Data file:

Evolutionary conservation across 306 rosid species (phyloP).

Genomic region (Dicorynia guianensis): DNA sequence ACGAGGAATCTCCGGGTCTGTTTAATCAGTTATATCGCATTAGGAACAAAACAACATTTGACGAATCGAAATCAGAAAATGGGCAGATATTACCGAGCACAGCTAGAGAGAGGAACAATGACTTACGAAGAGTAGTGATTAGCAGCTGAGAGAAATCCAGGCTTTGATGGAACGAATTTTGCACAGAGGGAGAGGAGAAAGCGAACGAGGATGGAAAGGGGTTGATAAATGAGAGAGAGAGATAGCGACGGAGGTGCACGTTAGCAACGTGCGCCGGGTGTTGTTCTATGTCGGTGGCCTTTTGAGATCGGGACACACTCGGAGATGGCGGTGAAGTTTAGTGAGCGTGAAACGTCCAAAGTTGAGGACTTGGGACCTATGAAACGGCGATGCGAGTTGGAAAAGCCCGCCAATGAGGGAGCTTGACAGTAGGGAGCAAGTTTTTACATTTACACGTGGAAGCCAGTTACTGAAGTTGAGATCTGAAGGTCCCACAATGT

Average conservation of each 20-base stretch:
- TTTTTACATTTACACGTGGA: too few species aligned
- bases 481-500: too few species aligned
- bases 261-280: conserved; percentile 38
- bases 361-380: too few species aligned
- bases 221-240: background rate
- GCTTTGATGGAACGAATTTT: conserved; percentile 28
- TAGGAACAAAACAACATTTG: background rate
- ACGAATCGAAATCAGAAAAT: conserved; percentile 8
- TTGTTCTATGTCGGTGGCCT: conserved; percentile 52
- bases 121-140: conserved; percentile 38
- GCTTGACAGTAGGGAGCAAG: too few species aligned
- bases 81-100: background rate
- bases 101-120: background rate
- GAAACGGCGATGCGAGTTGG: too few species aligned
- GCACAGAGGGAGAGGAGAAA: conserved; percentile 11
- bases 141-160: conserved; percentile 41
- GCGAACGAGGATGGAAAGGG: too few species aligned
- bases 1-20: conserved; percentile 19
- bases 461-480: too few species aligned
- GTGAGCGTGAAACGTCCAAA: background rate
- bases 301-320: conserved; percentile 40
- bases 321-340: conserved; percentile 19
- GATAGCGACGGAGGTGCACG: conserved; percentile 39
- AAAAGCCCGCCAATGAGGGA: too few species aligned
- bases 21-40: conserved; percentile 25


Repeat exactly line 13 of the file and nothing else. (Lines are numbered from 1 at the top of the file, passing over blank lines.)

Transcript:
- bases 121-140: conserved; percentile 38